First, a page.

Alcoholism is an addiction to alcohol that, for many people, develops as a way to cope with a co-occurring mental disorder. Co-occurring disorders are very common among alcoholics; in fact, as many as 50 to 75 percent of people in addiction treatment also suffer from a psychiatric disorder. These co-occurring disorders complicate the challenges in overcoming addiction, and recovery is nearly impossible unless both the alcohol addiction and the co-occurring disorder are treated together at the same time.
Symptoms of Co-Occurring Disorders and Alcoholism
There are many types of co-occurring disorders seen in people who abuse alcohol. Some of the most common co-occurring disorders are:
* Major Depression
* Bipolar Disorder
* Post-Traumatic Stress Disorder (PTSD)
* Panic Disorder
* Social Anxiety
* Generalized Anxiety Disorder
* Obsessive Compulsive Disorder
Many times, a person will use alcohol to numb the painful and difficult symptoms of an already existing mental health issue. Other times, mental health issues will arise as a result of excessive drinking. Whatever the case may be, alcoholism increases the severity of mental health issues, and mental health issues increase the severity of alcoholism.
Identifying a co-occurring disorder in someone who is addicted to alcohol can be very difficult because many of the primary symptoms of mental health issues mimic the mental effects of alcoholism. These symptoms include:
* Major depression. Drinking may provide a temporary escape from major depression, but prolonged drinking can actually bring on or worsen feelings of depression.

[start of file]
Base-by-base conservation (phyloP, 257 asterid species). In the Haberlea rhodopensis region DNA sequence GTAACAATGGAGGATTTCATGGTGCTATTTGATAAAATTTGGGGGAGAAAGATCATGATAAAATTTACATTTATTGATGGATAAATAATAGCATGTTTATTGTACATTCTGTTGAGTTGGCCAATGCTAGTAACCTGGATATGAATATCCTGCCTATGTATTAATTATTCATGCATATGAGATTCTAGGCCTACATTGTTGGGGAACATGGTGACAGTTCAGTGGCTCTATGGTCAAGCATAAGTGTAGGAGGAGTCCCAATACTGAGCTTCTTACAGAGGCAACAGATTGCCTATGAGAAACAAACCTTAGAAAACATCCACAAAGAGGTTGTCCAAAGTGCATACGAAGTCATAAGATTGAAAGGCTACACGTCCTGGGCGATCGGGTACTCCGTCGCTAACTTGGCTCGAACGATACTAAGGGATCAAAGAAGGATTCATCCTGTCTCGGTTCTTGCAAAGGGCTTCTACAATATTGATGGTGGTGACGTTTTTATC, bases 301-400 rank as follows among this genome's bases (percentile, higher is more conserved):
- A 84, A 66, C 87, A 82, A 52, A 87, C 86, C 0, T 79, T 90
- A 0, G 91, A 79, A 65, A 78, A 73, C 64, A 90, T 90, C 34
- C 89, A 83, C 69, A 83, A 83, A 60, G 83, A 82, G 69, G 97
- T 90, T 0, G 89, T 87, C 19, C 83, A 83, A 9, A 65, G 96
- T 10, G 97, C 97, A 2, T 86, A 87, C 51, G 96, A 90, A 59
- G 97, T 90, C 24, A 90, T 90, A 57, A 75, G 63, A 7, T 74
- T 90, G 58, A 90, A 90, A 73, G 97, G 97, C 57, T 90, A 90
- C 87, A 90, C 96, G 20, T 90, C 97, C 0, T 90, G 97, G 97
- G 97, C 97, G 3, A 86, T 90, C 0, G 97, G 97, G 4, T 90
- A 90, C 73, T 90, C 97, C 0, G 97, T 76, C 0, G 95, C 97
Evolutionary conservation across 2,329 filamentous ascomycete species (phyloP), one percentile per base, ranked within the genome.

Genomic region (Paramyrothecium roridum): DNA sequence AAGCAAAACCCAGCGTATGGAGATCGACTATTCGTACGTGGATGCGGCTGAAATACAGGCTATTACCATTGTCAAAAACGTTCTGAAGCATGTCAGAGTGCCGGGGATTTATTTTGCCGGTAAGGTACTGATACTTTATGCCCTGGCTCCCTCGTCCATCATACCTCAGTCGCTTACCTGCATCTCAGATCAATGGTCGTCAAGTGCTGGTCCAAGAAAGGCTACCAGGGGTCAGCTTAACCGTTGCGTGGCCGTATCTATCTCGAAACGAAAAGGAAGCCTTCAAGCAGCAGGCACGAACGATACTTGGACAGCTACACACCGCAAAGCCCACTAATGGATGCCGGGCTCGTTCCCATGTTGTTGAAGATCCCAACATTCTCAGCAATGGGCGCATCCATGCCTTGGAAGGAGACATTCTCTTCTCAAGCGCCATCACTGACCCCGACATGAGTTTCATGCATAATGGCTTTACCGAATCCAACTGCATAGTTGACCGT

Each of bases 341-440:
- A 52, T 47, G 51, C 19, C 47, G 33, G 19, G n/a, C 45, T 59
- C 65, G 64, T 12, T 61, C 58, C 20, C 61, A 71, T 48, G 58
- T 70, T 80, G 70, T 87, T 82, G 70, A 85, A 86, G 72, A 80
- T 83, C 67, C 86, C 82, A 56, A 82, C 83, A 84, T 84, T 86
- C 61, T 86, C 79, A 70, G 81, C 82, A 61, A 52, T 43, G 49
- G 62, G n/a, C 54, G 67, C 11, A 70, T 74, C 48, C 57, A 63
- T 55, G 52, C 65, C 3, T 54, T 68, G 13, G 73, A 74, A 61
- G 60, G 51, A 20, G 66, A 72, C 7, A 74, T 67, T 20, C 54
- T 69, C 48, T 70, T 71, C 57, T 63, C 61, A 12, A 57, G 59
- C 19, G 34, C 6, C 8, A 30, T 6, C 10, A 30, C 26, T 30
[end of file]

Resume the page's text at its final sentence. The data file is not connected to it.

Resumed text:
* Dysthymia. Alcoholism can lead to dysthymia, a disorder less severe than major depression but one that causes many of the same symptoms: fatigue, low self-esteem, difficulty concentrating, unusual eating or sleeping habits, and a persistently depressed mood.
* Anxiety. Alcohol aggravates feelings of anxiety, including restlessness, nightmares, general discontent and general feelings of anxiety.
* Personality changes. Alcohol abuse can cause big changes in your personality, including mood swings, aggression and out-of-control emotions.
* Compulsive behavior. Anxiety disorders often bring about compulsive or obsessive behaviors as a way to relieve the stress the anxiety is causing. Alcoholism compounds these compulsive behaviors because alcoholism is an addiction to alcohol, and just like any addiction, it causes the individual to become obsessed with alcohol and compulsively seek it out.
Getting Help for Alcoholism and Co-Occurring Disorders
People who have co-existing alcoholism and mental health issues must overcome a number of hurdles on their way to recovery: multiple health and social problems, double the stigma, a poor response to traditional treatments, a lack of joint treatment options, and a chronic cycle of treatment entry and re-entry.
Without comprehensive treatment, a person suffering from co-occurring disorders will inevitably continue the vicious cycle of self-medicating their mental illness symptoms through alcohol use. If you know someone who is suffering from alcoholism and a co-occurring disorder, encourage them to seek treatment at an alcohol rehab that specializes in dual diagnosis treatment. A good program will provide treatment for a wide variety of issues, including: drug and alcohol use, behavioral addictions, codependency patterns, mental health, trauma issues, eating disorders, sexual addiction, family functioning, social relationships, physical health and fitness, diet and nutrition, vocational and education needs, and legal problems.
Call a dual diagnosis rehab center today and end the vicious cycle of using alcohol to cope with mental health issues.